Airtame Workathon 2016
Picture yourself and 30 colleagues stuck in a house for 10 days of nonstop work. Wait! Before you start imagining scenes from a horror movie, let us finish.
The house is surrounded by tall, green trees and blue ocean. In the backyard, there’s a sauna and a shockingly comfortable 60℉ pool. At any given time, there are people glued to their computer screens, steaming like a clam in a towel in the sauna, or getting in a workout on the lawn. And did we mention there’s a chef, who cooks a killer chicken curry.
This was Airtame Workathon 2016. We had fun, we ate well, and we worked damn hard. See for yourself in this video we made of our time at the Airtame Workathon.
And now we want to share it all with you by telling you about our successes and frustrations that led us to pack our office into a van and move our team to a vacation house.
A little backstory
Airtame Workathon is a mix between a hackathon and a company retreat. Our founders, Jonas, Attila, Marius, and Brian, dedicated a lot of their time in the previous weeks planning our trip and pinning down concrete goals for the trip.
This wasn’t their first rodeo. Last year, the Airtame team was smaller (about 20) and a bit more wet behind the ears when Airtame did Launch Camp, a work retreat to a vacation house in the woods. At that time, we were gearing up for the launch of our product.
We did launch and it was a harsh taste of reality when we failed to meet up to everyone’s high expectations. Every day since then has been spent turning this around, as you can read more about in this guest post on Indiegogo.
A year later, our product is out in schools and offices across the world and our team has grown bigger and wiser. But there’s still a lot of work to be done.
You, our customers, partners, and friends, have given us great feedback and the Airtame Workathon was about reaching the expectations you have for us.
A Day at Airtame Workathon
Our team had clear goals set for our 10 day hackathon/retreat. We had some planned activities, but for the most part, we were free to work on our tasks independently. A day at Airtame Workathon went something like this (See more pics on the Airtame Official Instagram):
8:00 - 10:00 - Breakfast
10:00 - 10:30 - Daily standup meeting 10:30 - 1:00 - Work, work, work 1:00 - 2:30 - Lunch & Learn 3:00 - 5:30 - Work, work, work 5:30 - 7:00 - Crossfit WOD or walk on the beach 7:00 - 8:00 - Dinner 8:00 - 12:00 - Work and/or relax in the sauna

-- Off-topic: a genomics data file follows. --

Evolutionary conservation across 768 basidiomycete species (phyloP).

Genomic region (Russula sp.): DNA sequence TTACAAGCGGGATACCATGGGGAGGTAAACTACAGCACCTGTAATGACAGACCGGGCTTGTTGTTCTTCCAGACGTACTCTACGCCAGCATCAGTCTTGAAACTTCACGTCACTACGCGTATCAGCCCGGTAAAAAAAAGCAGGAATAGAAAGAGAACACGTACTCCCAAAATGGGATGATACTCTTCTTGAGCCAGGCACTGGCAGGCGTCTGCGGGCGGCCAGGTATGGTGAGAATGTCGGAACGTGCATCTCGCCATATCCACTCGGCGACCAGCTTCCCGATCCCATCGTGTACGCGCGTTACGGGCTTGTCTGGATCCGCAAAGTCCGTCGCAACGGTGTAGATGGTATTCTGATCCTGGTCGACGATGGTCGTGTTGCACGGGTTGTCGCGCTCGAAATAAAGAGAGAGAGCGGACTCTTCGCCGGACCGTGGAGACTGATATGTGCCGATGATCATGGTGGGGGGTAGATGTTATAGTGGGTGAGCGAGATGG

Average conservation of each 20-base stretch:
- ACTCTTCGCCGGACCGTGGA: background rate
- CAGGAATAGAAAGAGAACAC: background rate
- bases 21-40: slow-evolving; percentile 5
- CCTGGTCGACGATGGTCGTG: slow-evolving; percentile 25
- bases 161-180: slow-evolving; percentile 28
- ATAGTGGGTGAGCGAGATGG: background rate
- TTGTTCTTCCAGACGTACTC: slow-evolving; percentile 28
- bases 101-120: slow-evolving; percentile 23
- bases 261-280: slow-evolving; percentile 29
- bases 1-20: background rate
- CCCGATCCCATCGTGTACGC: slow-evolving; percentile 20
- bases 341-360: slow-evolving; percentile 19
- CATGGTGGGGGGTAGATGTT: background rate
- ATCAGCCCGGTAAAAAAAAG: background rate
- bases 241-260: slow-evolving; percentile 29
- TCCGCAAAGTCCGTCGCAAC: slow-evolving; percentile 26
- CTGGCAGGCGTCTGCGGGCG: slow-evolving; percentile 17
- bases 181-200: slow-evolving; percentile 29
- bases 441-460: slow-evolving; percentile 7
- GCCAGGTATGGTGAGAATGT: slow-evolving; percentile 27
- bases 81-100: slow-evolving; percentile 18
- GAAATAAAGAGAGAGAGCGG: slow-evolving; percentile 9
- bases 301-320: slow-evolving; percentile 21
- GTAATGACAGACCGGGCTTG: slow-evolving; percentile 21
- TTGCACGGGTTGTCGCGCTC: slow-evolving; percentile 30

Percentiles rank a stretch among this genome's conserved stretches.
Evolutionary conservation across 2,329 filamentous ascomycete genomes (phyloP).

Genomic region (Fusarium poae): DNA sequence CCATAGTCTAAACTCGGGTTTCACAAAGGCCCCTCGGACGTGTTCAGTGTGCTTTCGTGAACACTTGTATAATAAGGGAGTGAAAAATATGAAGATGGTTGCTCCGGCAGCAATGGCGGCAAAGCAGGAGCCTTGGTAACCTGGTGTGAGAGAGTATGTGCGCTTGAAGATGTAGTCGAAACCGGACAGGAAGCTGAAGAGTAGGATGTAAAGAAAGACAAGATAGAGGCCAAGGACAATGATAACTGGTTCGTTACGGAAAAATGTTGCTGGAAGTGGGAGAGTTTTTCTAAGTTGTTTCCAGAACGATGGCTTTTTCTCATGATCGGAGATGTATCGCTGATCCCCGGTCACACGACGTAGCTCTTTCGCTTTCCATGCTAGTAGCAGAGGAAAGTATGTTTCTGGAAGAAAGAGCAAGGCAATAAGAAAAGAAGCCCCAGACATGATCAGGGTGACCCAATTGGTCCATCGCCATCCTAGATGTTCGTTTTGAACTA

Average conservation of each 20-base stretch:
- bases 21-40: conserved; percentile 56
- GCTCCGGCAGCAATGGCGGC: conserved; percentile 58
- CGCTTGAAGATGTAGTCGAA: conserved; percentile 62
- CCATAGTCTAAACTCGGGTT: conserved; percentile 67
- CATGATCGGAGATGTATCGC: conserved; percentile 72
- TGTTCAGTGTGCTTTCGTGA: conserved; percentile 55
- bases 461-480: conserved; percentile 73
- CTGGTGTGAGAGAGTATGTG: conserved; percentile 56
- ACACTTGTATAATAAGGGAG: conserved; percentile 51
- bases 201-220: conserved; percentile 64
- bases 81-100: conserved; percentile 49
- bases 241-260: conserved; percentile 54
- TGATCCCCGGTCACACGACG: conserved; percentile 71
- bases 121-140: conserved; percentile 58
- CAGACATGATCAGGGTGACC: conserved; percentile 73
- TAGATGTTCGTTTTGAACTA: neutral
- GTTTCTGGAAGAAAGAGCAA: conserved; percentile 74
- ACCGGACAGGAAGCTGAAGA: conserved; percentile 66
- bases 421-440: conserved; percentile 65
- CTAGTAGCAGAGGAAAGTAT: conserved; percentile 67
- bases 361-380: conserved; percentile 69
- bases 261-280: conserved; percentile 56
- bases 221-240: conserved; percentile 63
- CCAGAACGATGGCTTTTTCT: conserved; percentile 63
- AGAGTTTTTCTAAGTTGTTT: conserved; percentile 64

What we got done
Our strategy for this camp was to focus our efforts into one overall goal or project. We weren’t allowed to touch any unrelated tasks (except for the support team, of course, because customer service never sleeps).
The last day of Airtame Workathon was Demo Day, the day where we got to show how far we got in our goals. The idea wasn’t to finish our projects. As our CEO, Jonas Gyalokay, said, “If you got everything done that you planned, you were not ambitious enough.”
If you got everything done that you planned, you were not ambitious enough. - Jonas Gyalokay, CEO of Airtame
The general gist of what we did during these 10 days goes as follows:
We rewrote a lot of the streaming software (the magic bit that captures the screen of your desktop and sends it to your Airtame). We also made it possible to set a pin code to start a stream, which is a frequently requested feature.
The application team shipped out a new version of the software that included a new app design! Check out more on the new app update 1.8 here in our blog post.
We built a new Chromium-based browser that loads dashboards faster. We also started setting up a new network manager, which will help us monitor WiFi connections and speed up connection time. Last, but not least, we added a firmware 1.7.1 hot fix.
Before the Workathon, the infrastructure team monitored and gathered metrics on our testing and production environments. They used the 10 days to continue setting up separate testing and production environments that will make our product development process more efficient.
This is a project we started on recently that you will hear more about in the near future. For now, let’s just say we made some proofs-of-concept and are moving ahead on what is going to be a great addition to our product.
Our QA team set up automated testing for the Airtame desktop application. In particular, tests that trigger events on the user interface.
We’ve set up some excellent email flows that will make sure everyone who buys an Airtame gets great service from our support team. We also ramped up our ads and carried out a reach out campaign.
📝 Content & Design
We wrote more product comparisons and updated content both on our website and our Amazon page. Our goal is to give potential customers as much information as possible, so they can make informed buys.
We took this time to get a major project underway of redesigning the Airtame help center. We set up the basic structure of the new help center and will keep working on building it up.
The Airtame sales team spent most of the camp catching up with our current and potential customers who are testing Airtames. In total, we had more than 80 phone conversations and face to face meetings with customers and resellers.
On to the next one
Overall, we feel good about the work we did. We put down a solid foundation for things to come and will spend the next months ramping up on the projects we started.
Airtame Workathon did its job of boosting our creativity and productivity. Even though we’re happy to be back in our usual office, we’re already looking forward to the next Workathon.
Just for fun
All good deeds should be rewarded. As a thanks for reading to the end, check out how we turned one of our engineers into a meme at the Workathon. After all, it can’t be all work and no play.